Globalizing Indian religions and Southeast Asian localisms

Incentives for the adoption of Buddhism and Brahmanism in first millennium ce Southeast Asia

Authored by: Stephen A. Murphy , H. Leedom Lefferts

The Routledge Handbook of Archaeology and Globalization

Print publication date:  November  2016
Online publication date:  November  2016

Print ISBN: 9780415841306
eBook ISBN: 9781315449005
Adobe ISBN:

10.4324/9781315449005.ch52

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Abstract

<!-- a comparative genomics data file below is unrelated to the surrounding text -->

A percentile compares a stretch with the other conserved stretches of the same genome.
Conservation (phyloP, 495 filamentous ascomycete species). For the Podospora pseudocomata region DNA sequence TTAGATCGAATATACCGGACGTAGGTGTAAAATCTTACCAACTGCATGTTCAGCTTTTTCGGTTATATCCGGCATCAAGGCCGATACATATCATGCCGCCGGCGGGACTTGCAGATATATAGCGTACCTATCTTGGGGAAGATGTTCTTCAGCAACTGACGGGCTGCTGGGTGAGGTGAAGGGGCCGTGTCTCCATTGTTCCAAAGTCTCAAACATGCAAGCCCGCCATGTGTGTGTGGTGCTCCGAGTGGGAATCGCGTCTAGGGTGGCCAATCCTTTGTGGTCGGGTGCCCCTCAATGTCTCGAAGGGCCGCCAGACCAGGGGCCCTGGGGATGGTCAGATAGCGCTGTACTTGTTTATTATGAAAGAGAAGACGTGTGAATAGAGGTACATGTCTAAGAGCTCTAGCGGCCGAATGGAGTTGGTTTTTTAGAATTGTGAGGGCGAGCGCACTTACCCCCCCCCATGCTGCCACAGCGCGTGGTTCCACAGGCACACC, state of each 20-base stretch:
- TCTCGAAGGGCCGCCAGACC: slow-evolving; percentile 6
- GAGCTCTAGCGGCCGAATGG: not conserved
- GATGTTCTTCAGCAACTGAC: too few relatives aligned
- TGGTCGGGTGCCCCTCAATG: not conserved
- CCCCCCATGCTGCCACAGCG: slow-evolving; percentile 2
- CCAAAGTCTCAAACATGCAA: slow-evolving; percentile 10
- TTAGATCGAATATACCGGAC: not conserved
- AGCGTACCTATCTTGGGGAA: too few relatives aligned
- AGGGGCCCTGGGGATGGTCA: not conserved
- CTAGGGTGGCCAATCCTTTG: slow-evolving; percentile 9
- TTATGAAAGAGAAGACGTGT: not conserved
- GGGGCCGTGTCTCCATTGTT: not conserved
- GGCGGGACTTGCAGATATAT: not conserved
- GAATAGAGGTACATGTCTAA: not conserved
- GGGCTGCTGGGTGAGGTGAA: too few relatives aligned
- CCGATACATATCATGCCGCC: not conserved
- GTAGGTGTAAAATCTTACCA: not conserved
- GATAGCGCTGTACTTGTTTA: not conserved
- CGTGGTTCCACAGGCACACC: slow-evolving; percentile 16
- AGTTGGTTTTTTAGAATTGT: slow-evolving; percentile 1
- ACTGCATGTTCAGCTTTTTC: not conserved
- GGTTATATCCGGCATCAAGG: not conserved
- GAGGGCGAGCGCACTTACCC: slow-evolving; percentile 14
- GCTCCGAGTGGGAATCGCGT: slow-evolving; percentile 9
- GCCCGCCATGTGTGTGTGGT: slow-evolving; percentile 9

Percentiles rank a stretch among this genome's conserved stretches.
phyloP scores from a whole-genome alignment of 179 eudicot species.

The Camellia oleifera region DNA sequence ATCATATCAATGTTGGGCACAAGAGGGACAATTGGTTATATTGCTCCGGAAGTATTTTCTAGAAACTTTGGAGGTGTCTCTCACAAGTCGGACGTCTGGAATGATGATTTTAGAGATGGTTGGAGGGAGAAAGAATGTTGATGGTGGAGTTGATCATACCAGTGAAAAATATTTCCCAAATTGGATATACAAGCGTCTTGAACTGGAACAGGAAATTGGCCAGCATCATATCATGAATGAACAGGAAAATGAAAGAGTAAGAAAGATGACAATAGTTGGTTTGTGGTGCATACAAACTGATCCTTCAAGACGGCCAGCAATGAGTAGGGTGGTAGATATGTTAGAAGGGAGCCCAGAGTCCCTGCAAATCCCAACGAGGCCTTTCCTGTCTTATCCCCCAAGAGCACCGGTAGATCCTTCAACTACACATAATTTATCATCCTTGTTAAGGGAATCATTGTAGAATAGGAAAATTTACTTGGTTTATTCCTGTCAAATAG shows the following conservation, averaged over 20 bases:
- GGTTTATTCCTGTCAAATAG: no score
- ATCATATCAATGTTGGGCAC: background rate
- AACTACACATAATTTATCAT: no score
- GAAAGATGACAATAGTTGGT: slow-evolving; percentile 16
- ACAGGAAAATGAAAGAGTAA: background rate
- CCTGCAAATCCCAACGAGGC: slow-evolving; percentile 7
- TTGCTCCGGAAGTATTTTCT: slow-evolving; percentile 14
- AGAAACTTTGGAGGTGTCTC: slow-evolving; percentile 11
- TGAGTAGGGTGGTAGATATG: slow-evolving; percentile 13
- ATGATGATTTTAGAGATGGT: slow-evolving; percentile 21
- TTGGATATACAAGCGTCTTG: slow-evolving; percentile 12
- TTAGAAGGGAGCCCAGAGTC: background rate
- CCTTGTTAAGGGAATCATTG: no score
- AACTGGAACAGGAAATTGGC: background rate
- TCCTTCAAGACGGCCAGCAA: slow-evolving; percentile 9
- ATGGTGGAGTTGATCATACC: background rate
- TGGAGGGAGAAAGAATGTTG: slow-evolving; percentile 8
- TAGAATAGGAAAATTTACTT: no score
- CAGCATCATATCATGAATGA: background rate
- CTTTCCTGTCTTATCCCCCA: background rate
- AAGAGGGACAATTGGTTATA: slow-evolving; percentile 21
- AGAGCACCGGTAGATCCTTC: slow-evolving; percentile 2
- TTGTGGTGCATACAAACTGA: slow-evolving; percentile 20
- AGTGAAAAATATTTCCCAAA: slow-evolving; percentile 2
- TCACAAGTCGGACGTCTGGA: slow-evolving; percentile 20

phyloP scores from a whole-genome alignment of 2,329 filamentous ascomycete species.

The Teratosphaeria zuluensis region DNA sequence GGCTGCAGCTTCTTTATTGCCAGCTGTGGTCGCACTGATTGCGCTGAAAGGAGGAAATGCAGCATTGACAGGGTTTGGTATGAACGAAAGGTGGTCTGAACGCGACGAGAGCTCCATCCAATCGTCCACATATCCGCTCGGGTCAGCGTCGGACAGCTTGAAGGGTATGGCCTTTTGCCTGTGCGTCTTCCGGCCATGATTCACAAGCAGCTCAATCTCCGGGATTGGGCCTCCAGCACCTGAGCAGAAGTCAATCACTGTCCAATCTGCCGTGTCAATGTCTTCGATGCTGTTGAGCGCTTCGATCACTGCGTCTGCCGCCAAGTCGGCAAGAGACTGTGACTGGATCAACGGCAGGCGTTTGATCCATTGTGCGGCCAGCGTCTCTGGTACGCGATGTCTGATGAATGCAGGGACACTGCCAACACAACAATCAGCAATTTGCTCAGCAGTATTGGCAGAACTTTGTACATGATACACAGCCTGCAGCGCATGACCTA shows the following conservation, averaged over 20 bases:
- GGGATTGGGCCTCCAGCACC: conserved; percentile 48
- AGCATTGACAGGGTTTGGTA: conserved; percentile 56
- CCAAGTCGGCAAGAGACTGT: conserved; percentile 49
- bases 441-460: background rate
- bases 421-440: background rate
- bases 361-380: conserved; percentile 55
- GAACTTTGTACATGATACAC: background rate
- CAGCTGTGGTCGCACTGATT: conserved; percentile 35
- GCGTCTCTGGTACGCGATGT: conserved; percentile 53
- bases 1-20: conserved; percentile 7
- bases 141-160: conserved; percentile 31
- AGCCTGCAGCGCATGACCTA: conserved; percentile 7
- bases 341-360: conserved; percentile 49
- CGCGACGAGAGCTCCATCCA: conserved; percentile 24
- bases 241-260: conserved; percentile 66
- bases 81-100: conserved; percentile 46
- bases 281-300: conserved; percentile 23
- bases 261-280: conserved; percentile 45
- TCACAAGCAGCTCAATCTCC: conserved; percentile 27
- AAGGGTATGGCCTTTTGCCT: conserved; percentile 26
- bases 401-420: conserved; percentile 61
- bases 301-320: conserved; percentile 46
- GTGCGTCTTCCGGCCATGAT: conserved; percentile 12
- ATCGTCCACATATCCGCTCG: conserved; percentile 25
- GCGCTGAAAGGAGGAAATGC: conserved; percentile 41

Religious and economic systems originating in India and China have been instrumental in shaping and defining the local cultures of Southeast Asia. This was recognized by the earliest European explorers and resulted in the initial designation of the region as ‘Indo-China’ – midway between and culturally part of both of the larger and more popular metropoles to the north and west. However, deploying ‘Indo-china’ imposes a narrative on understanding the region: that Southeast Asia is not only mid-way geographically between these two larger locations, but also can be understood culturally through comprehending India or China and, therefore, was and is largely imitative of these larger entities.

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